A new survey of private equity investors and lenders within the private credit industry showcased the assured optimism that private credit will likely fully rebound this year, after an initial dearth of dealmaking activity early on during the pandemic.
The second half of 2020 saw deal flow pick up again, but Chicago-based law firm Katten in its report tracked which sectors and deal categories are poised for a sizable upswing in its survey of 112 private credit industry professionals.
Approximately 19% of private equity investors and 21% of lenders said deal flow will increase by more than 30% this year. They also agree that the potential growth sectors in private credit are financial services and information technology. Lenders were less excited about communication services and health care. Investors, meanwhile, were almost twice as bullish on healthcare opportunities than lenders.
There are some areas of broader disagreement just below the surface as nearly two-thirds of investors (65%) and only 41% of lenders said loan documents so far this year are more flexible than they were before the pandemic. According to Katten, that may be changing though as most lenders expect to put more pressure on negotiations to lessen sponsor-friendly deal terms. Only 37% of investors expect that change.
“There are important questions about how resolute lenders and investors are in these sentiments,” said Michael Jacobson, partner and chair of Katten’s Private Credit Department. “Will the two groups prioritize retrenching in their positions instead of completing deals — especially in an environment with so much optimism? That’s really the big question for the rest of 2021.” Katten’s Private Credit practice closes well over 500 transactions on average each year.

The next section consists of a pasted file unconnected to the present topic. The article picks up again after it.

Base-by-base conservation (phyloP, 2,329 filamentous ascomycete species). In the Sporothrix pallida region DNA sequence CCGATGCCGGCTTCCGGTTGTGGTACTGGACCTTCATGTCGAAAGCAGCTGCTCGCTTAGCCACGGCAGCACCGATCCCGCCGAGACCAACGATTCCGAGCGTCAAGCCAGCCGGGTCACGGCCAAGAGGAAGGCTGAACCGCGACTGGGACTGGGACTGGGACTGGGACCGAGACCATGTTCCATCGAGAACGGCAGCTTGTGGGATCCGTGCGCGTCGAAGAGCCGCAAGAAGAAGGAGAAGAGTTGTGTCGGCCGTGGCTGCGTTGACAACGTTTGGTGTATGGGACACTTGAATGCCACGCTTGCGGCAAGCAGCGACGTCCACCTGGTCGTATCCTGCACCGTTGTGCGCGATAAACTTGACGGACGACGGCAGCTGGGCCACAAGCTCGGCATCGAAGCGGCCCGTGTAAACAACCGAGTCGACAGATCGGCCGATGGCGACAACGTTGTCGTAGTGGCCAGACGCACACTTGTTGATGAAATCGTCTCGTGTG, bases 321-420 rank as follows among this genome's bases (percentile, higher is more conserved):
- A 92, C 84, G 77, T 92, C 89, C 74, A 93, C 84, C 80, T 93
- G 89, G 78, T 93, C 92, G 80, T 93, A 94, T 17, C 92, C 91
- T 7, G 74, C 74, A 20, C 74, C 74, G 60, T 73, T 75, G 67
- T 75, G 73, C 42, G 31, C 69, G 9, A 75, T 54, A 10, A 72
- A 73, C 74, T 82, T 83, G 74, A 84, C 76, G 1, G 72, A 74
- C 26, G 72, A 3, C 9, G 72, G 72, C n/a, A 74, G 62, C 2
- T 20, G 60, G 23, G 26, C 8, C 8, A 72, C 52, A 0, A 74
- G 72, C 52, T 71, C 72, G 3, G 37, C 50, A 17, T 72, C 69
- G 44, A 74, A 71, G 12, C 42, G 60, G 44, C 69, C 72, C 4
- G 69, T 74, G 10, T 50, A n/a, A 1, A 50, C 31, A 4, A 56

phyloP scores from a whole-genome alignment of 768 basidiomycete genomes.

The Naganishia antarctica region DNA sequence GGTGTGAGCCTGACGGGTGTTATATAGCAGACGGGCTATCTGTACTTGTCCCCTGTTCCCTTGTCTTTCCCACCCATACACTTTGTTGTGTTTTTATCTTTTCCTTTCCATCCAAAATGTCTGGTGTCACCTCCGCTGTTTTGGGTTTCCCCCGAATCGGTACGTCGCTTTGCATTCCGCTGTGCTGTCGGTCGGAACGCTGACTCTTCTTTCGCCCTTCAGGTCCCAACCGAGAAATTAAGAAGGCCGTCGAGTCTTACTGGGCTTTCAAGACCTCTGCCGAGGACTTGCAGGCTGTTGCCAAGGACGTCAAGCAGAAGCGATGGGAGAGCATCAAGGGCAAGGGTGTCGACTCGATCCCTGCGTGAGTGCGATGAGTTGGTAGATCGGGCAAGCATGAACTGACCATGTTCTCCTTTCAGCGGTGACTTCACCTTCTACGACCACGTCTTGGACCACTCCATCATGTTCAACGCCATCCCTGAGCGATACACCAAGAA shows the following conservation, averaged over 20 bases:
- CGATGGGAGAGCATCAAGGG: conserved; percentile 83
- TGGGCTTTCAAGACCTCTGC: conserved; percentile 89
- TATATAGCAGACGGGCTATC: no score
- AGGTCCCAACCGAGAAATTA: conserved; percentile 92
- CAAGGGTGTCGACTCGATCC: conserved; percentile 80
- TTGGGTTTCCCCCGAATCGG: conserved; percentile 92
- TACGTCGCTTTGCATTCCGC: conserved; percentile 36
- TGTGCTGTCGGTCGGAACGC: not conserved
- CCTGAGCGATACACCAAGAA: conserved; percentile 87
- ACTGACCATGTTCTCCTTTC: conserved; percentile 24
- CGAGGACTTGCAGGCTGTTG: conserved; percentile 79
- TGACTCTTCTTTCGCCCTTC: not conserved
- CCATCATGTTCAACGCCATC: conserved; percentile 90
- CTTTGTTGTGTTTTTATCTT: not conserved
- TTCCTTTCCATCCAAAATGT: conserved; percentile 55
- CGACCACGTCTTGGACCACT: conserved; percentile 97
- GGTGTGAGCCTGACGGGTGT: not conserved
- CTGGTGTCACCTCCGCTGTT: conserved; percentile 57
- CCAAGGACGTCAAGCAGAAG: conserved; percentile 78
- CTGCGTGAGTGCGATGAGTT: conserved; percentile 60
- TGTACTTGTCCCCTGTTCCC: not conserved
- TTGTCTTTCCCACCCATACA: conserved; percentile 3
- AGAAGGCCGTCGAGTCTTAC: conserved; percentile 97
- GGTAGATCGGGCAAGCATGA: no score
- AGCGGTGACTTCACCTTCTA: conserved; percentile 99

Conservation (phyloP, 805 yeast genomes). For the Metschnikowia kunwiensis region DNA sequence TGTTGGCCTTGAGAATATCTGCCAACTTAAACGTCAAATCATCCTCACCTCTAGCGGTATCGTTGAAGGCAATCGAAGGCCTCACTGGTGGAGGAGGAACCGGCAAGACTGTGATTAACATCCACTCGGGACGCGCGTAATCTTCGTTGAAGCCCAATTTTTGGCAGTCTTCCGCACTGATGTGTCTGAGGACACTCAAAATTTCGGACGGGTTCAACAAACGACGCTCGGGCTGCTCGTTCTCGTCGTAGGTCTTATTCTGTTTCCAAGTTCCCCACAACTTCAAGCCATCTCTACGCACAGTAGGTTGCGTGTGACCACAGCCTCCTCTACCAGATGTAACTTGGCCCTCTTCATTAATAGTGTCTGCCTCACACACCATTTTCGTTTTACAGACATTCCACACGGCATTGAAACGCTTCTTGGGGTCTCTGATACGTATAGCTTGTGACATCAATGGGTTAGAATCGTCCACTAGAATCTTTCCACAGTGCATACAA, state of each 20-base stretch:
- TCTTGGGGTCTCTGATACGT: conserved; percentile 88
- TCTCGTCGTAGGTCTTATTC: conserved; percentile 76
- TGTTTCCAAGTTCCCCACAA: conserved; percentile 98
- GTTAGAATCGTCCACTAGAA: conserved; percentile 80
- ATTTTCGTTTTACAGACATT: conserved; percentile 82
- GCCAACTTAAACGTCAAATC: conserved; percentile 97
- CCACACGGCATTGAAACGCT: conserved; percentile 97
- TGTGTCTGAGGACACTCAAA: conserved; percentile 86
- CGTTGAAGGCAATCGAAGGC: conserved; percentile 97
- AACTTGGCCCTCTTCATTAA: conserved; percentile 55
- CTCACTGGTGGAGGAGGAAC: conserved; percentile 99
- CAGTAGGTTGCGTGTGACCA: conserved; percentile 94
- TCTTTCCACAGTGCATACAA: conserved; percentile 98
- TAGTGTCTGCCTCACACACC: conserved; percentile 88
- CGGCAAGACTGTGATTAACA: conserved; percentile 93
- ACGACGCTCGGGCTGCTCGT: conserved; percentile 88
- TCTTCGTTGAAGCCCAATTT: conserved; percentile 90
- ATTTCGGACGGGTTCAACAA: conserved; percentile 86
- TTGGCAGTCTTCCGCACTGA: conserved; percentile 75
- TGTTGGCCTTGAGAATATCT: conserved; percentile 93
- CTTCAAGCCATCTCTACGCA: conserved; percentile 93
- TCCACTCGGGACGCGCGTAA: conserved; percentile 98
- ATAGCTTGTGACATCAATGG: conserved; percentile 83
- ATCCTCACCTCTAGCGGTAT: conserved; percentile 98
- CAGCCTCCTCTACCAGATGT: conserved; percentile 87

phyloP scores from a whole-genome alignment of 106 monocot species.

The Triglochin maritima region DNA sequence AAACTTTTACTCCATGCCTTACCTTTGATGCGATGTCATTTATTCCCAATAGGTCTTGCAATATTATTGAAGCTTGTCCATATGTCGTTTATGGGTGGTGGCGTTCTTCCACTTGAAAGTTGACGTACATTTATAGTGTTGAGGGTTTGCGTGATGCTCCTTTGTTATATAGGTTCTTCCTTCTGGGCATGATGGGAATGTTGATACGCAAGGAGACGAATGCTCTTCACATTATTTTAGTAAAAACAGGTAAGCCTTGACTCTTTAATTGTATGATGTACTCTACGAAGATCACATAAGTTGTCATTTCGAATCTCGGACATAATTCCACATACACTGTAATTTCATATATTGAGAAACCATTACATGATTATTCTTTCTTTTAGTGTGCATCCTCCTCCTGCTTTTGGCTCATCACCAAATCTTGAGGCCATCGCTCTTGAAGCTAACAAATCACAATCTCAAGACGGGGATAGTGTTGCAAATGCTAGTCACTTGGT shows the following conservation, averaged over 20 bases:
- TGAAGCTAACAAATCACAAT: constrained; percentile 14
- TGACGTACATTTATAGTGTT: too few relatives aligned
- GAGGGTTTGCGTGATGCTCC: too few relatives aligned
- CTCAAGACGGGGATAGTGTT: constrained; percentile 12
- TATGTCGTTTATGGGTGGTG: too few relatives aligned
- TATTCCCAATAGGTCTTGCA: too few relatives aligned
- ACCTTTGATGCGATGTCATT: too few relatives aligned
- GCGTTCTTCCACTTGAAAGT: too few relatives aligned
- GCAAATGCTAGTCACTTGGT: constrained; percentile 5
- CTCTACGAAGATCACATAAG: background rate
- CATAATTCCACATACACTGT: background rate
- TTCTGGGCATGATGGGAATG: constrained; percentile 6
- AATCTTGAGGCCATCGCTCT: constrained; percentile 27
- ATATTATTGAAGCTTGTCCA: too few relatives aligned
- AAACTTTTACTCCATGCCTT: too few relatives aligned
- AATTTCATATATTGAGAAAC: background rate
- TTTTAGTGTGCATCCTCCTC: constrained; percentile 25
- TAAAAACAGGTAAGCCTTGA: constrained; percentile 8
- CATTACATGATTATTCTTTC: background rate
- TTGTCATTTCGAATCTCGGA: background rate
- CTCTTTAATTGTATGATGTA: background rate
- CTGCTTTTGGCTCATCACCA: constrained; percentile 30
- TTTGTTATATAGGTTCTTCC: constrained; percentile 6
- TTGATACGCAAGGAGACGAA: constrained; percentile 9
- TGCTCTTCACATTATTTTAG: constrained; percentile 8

Still the flexibility in terms experienced in the first quarter may fade away, especially if the survey’s findings are indicative of the industry as a whole. Katten found that 50% of private equity investors expect to be more aggressive in negotiating terms, an opinion held by only 29% of lenders. And while the majority of lenders expect their side of the table to put more pressure on negotiations to lessen sponsor-friendly deal terms, only 37% of private equity investors are expecting such a change.
Another surprise for both sides is the lackadaisical approach in addressing the phaseout of LIBOR. Even the U.S. Securities and Exchange Commission, recently noted that it intends to conduct examinations to assess the understanding of advisers, broker-dealers, registered investment companies, and other firms regarding their exposure to LIBOR and their preparations for the expected discontinuation of LIBOR.
At the time of Katten’s survey (February 2021), fewer than half of survey respondents or 40% said they were prepared to address the phaseout of LIBOR. The recent extension of the deadline to 2023 has given organizations more time, but respondents will not be able to stall forever, the law firm said.
“As it relates to LIBOR’s phaseout, we can expect the biggest banks and the largest institutions to move on this the fast,” Jacobson added in a statement. “But there are some real fears out there for moving first. You certainly wouldn’t want to hardwire something into loan documentation that turns out to be anything [other] than the market approach.”
Either way, survey respondents said that they expected hours worked will likely go up this year as firms seek to get to the finish line on lending deals. Also expected by both investors and lenders was the hiring of new staff in 2021 to meet pent-up demand in lending.